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Interview with Bernadine George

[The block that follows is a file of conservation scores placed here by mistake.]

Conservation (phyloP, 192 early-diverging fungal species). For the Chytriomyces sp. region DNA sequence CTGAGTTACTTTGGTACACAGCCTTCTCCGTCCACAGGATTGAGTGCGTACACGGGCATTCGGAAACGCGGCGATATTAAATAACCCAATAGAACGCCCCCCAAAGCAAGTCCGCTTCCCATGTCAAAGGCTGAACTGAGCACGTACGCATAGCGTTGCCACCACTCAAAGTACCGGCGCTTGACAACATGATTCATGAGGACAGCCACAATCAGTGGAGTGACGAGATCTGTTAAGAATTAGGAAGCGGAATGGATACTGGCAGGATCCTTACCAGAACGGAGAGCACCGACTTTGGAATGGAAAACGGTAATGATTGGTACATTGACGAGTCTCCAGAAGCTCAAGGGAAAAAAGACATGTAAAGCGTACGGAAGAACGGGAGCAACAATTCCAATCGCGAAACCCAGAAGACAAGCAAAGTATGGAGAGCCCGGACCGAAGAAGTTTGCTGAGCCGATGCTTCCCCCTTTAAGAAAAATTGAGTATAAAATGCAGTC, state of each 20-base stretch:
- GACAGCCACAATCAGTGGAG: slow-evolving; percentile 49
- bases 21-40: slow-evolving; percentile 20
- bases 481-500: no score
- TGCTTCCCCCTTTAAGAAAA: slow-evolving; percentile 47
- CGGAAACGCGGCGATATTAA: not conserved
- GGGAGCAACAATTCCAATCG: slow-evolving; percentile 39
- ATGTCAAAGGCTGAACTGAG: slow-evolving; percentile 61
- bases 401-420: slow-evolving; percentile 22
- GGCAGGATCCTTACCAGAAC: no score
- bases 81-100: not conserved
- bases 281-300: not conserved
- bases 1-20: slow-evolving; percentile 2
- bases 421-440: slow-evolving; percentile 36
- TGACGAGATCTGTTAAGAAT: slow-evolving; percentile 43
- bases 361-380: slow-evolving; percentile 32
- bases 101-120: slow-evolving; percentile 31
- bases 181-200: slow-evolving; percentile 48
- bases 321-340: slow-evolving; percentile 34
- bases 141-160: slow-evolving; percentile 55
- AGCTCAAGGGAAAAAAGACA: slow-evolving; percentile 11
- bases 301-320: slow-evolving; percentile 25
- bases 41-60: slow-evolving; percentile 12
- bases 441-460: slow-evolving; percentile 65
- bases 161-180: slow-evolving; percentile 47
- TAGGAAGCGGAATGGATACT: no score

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  • George 1 Mountain Heritage Days Interviewee: Bernadine George Interviewer: Philip Coyle Date: September 24, 2005 Duration: 27:43 Philip Coyle: Can you tell me your name and spell your name for me? Bernadine George: My name is Bernadine George. That’s B-e-r-n-a-d-i-n-e- G-e-o-r-g-e and I'm from Cherokee. Born and raised there. Have two children, two girls, three grandchildren. Work with pottery. C: Let's talk about the pottery. G: I guess I might have been doing it about 20 years. A lot of it say in the last ten. I've done a lot. I work a lot with the schools and demonstrations for different groups and travel a little bit, not much. I want to say that I was one of the first ones, there's a group of us, we got a little pottery guild together. We work a lot with the museum and we revised the old-time stamp pottery that was the Indian tradition. Old time traditional pottery. And actually, what it was useful utensils like cooking vessels and back in the late 1800s this particular style, the paddle stamp, it kind of went out. Most of that was due to metal pots and coming on to the reservation where we live and it was not a trade so you see that. It kind of went out. And then a lot of the pottery that you see today is sort of, I would call it ornamental. It's not really a useful. It's not something that you would cook in, or eat out of. But we like to think that we revised the old-time stamp pottery and I like to do it. C: Tell me about making a pot. G: Like what do you want to know? C: How do you do it? G: If you want to make just a small pot, you can just pinch it but if you make a big, like a big cooking vessel, you'd want to make coils on it. You use your paddle, your paddle has usually a flat side and a design side and the flat side thins the walls of your pot. Then you flip it over and you put your paddle and it puts a pattern to it. And traditionally that's just the way it's been that's just the way it's always been as far as I know. And the Cherokee pottery goes back thousands and thousands of years. It was a way there's still some places that we thought we'd like to visit and go and see. I know there was a place in South America and Mexico that still there's some of the tribes there that still do pottery exactly as was you know right now. They do it just like it was. C: So are you going to take a trip down there or did you ever…? George 2 G: No, we have thought about it but we never did. Everybody’s kind of busy. I'm retired now. I've got I ain't going to just pack up and go by myself, you know. We were going as a group. Most of the ones that work with us hold down full time jobs and it's not convenient. I work C: Sounds like you had a job, sounds like you were working. G: I worked. C: What was your career? G: Well it wasn't a very, very nice career. I was a custodian at the high school. I worked up there for, now that was… most of my life I was a homemaker so I didn't, I worked but mine was mostly seasonal jobs. Just to help. It wasn’t a… I wasn't the sole supporter of my home. I was just a helper. C: Heaven forbid you should be a homemaker. G: Yeah, no I enjoyed that, raising my children. But anyways I was a custodian and teacher at the high school at Cherokee for about 15 years and as things worked out I got to retire and now I just kind of do what I want to do. And a lot of what I have to do. I still got a lot of things I have to do. C: Your family is still… G: Yeah C: Well maybe you could talk about your family a little bit. G: Not a whole lot. Got three grandchildren that I enjoy. Two daughters, they're grown. They're out of the way and got their own, they do their own thing. C: The ones that came before you. You were talking about your grandmother? G: That would have been my grandmother. She was born and raised in the area. My grandmother. Her name was Anona Long. She come out of the Crows, she married a Long. C: Famous name, Long. G: Yeah. My grandpa’s name was Peter Long, Pete Long. But Bigwitch I don't know if you've heard of that or not but Bigwitch and Long are the same in Indian. Some go by Bigwitch and some go by Long and actually it's the same. I don't know how, but it is. C: Bigwitch is interesting to me because there's that Big Witch Gap there on the Parkway. George 3 G: Yeah, you have to know… it ties in to the similar to the same cause my grandpa, well my mother was raised on Big Witch. It's a small branch off of… in the Wolftown community. There's a Wrights Creek and a Big Witch. It's just like two forks and that's where my mother was raised. C: [inaudible] I guess I was over in Cherokee a couple of times this summer and just sitting with my son on the Oconaluftee Visitor Center. G: That's nice isn't it. C: Well I'm just, is it me or is Cherokee becoming a really nice place to be. Seems like every year Cherokee is becoming and nicer and nicer place to be. Is that how you see it? G: I feel safe there. There's no… only time I don't like being out and around about with my grandchildren is during the big Harleys when the Rally’s, the big Rally’s. All the noise and everything. Other than that, I've always thought it was a nice safe place. C: So how did you get involved with the Mountain Heritage Days. G: To tell you the truth I don't know. I've been doing this though for several years. I just got invited is all I know. And it might have been through the potter's guild. It might have been there. I don't know how people get ahold of my name. I really don't. C: Are you in the Cherokee artist's directory? G: No I'm not. I'm supposed to because that comes from the Museum. I'm supposed to be this year but no I'm not. Like I said I do a lot of demonstrations and workshops but you know like that. This summer now I worked about the whole month of July with the Asheville schools. Like the, what do you call them, summer camps and things or youth programs and last year I worked right at home with a… like the month of April we worked with all of the second graders. They done really good. Little kids, most of the time, they do real good. The little kids do and they don't expect a whole lot, they just do it and it works. C: Well I have a little five-year-old son, he’s running around here and I love little kids because they love to do art. Like they love to do projects. You don't have to convince them or anything, they just enjoy it. G: Yes, Uh-huh. I worked a lot too with the high school, the high school kids. I even worked with the staff I guess so they can do their own way of teaching it. We work with both staffs at the schools over there. And it's always interesting. Maybe out of, if it's 20 or 30 kids, I'd say most of the time you see some really excellent work come out of like… well if you get 5 you don’t have to stand right over them and help. They can just do it. It's good and I'd like to invite you to it’s at the end of the school year. It's usually in… it advertised at the high school they have an art show. You need to ever come see that. It's really nice. You would not believe what the kids can do. There's a, George 4 I don't know where Reba Elders is from but she's the art teacher, the one that teaches them painting and drawing. And she'll say "I love it, just teaching here." She says "you don't even have to teach the kids. They can teach you a thing or two." Lot of them can, like just little ones. Some you wouldn't even think. Some of the little meanie's. [laugh] I get tickled, always got a kick out of the kids. C: Well that's funny too because I think some of the people are just not particularly interested in book type learning, you know but they're interested in other things. G: That's goes probably about anywhere. My little granddaughter, I couldn't believe, she painted a picture, the picture she painted. I couldn't believe it. She didn't give it to me though, she give it to her other grandma. C: Hurts! You let her know about it, feel guilty about it. Now she's going to have to draw you a picture. What first drew you to the pottery as opposed to some other kind of art, like weaving or something else. G: I think all that when you do stuff like this… I hope this ain't said nowhere or heard nowhere, I've always been a person. I don't never just conquer one thing, it's all my homemaking. I sewed all my kids’ clothes. I canned most of our food. I put it up. I learned how to do all that and when this hit me here I just wanted to do it. I don’t like bead work, I don't like baskets and stuff like that, but I like this. Really, I’m doing what I like. C: I love how you put that because I can relate to that where you say that it hit you, pottery just kind of hit you and then it just kind of… G: Yeah. C: I was talking with the fiddle maker over here and then I have been trying to play the fiddle and it hit me that way. Where I started in and then wait a minute this feels right to me. Is that how it was for you with this. G: Yes. I love it, I love to do pottery. I like to work with kids. C: Now what about the clay. Where have you been getting the clay. G: Well there's been a study as you know-. If you're familiar with Western here there is, you know Barbara Duncan? Well she's one that helps us and helps take care of everything with the potter's guild. Anyway there's a group of people from here going to school that are actually working with our clay source. They're working but you see you can't just go where you want to and dig where you want to. It's got to be a good understanding with the people who own the land. It ain't like it used to be like where there was a source and you just helped yourself to it. But they're checking it out to make sure and we're supposed to… they're trying and I'm hoping that soon we can have a George 5 good clay source from right here. We got some that we worked with from the Ferguson territory, out on, do you know where the Shoal Creek area is over Whittier way where the Ferguson fields? All the big Ferguson… they're like pastures. Now there was a clay source that come out of there and I've got some of it. Made some pretty pots out of it. But there was a lot of cleaning up to do on it. And that was some of the reddest, red dirt. I use a lot of dirts to do some of the… sometimes if I want a put a figure on one of my pots and polish it in, it will cause it to be a deeper in color and they call it like negative paint and it's all in with the different colors of clays. And anything, I never get tired of this cause I do not like to just set and do little pots it's like you just got to keep on and stepping on into just some more territory. And there's lots of territories that you know you just keep going on. C: Sounds like, this lady right next to you she was talking about how creative, like there is a creative spirit that’s involved. A lot of time people think about old time crafts or something that they are repeating what's been done in the past. The way you're talking about it, sounds like you are trying to break new ground in a way. G: Oh for now, for me it's all new. But it's already been done. A lot of this on this old time this stuff, why I'd never dreamed even how to make a big pot. All I could make was little pots and when I got to learn to make a big pot, man that's alright. And it's so easy. There's nothing hard about it. C: That's a beautiful pot. G: And I can make that pot just as big and tall as I want it. C: And with the thin walls like that? G: Oh yes all the way even. You'll find it even. C: O.K. I'm going to ask you a funny question here which is sometimes when I'm playing the fiddle and it's like an old song it's almost like I feel like I'm learning something from the people that passed on before me even though I've never met them. If you know what I mean. Do you ever get that, do you ever have like that feeling of being in contact with some of those potters and like you’re somehow learning what they learned or something? G: No, but I've got a cousin that does woodwork, he does woodcarving. And he says that he can set there and he said that he can see he just can sit there and see hisself a doing this piece of woodwork that he wants. He can see it before it's even finished. Like before he does it, he knows what he wants. It's just like what you almost put in mind of what you want to do. And I thought God, I don't want to be like that. No, I'm just joking. But seriously he told me that. C: There's this pot 200 years ago, or 300 years ago. G: Say 1000 years a go. George 6 C: A 1000 years ago, there was a Cherokee lady who was making a pot something like you are. G: Yeah, but somehow, I can't imagine. Because to me I know it's been done but I don't look at it like that. It's almost like, well it's where we're revising it, I don't know. I don't never see them doing it. I don't never see this being done before me. That’s wild isn’t it. I mean you know just thinking. But it has. I never thought about it till you mentioned it. It's just like this is just a… I'm stepping on new ground, I am stepping on new ground. I'm stepping on new ground and just keep going and going in several different directions. C: And yet not being pulled apart even though you are stepping in different directions. G: No. Sometimes I get to going a little bit and then I think Whoa. I'm serious, I’m talking about I get ahead of myself sometimes. I just need to slow down and stick with this a bit and then… make sure I got in conquered and then go on. C: So, what are you working on right now in your pottery? Right now what are some of the techniques or processes that you're trying? G: Mixing clay. Doing our mixing. Getting our shell temper in it. Making sure that we have a strong and sturdy enough. Gosh I wish I could remember. I am not good at remembering names. There was a man that traveled down out of… I think it was the Mississippi River and I don't know what kind of an expedition he was on. I am to make a pot right now. I was supposed to have it made by October and it's supposed to go on a world exhibit. I'm probably the only one that ain't got mine built. But anyways, this man when he… this expedition he was on, he about starved to death and he'd been on the river coming down wherever. And anyway the Indians, he got with the Indians, and he told this of how the Indians was living. He told this whole thing. Cause they took him in I guess and nourished him back. I'd have to get that name. You talk to Barbara ask her. She'd tell you. I can't think of the name right now. So, he told of the Indians making these big pots. We got to make one. They're talking about almost 20, I'm not going to make a 20 gallon. I think I can easily get away with maybe one about like this. But most of it had to do with how much shell, getting your clays the right texture and your mixture. C: Do you work in a group or is it just you get together with other women to work or do you work on your own? G: I work on my own. I work in my home but I do a lot of workshops. C: This guild sounds like it's really been important to your development. G: It has. It hasn't really we haven't got like the room but they're building on. It's in the making… put it in with the museum there. There was a friend, this girl that works, does a lot of work with me. I mean we share a lot of work together. There was this male friend of hers and anyway they both work at the Oconaluftee Indian village and she knows her history pretty good. They do lots of George 7 studying in that and every spring of the year they go way back, way back in the mountains and they gather moss. I don't know what they use the moss for up there around the village, but anyway, he found a pot and I think that there was someone from Western bought that. It was… or I don't know where it's setting right now. He found that pot back in the mountains. And it was like, I guess from what I gather now there was like a small cave but the cave had kind of deteriorated you know and there was a ledge there and the pot was turned up. It was a cooking vessel. It come up like this and it come back out with a small opening like this, spread top and it was upside down like this and it was from white clay. He said he thought it was a rock. And see it was setting on a rock and there was a rock over it and it was like a ledge, like a pocket, I guess fixed for it. And it… a little bit of moss had grown right here. And I seen that pot and I even held the pot and looked at it. Inside the pot, you could see scratch marks where it had been stirred. Right here you could see where a spoon had been used and in the bottom of the pot where it was upside down like this and it had been, who knows, I have no idea how many years it could have been there. Who knows. You could see pitted spots, little pitted spots like where something had been cooked in it. And naturally I flipped the pot and went like that but you could smell a musty. You know how sometimes… like where it was stored and it was completely safe like this upside down. And he found that but the museums got it now. C: I'll go look for that when I go to the museum next time. I wonder if it's on display or maybe not. G: There was somebody from Western Carolina bought it. I think so. C: Is that right? G: I think so. C: I find it hard to believe that we would have bought that though. I wonder that they would have sold it frankly. G: Well either, like somebody from Western. I heard that because I was there the day when he sold it. C: Well I'll ask Barbara about it when I see her. G: Yeah, she'll probably show it to you. Cause I thought I seen it going back into the museum the other day. A guy was carrying it. He got out of a van and went in. Like I say I do a lot of work at the museum. C: Now what about the stamps. Do you make your own stamps? G: No I got cousins that can carve and they do and then there's special ones that will do the drawing off of the shards that they find like pieces of clay pots. Get the patterns off that and just put them on a paddle. That's about it. George 8 C: Do you think that you are going to stick with these old-style stamp pottery or are you going to want to move on now? It seems like you're always looking for new things to do. G: No, I'm talking about new things to do with this. And even with these you can do a lot of contemporary. you can do that too. I do. I do a lot of my own. C: Kind of your own particular artistic vision. G: Yeah. I'll make something going in one direction and just do what I want to. C: Well, thanks very much. G: You're very welcome.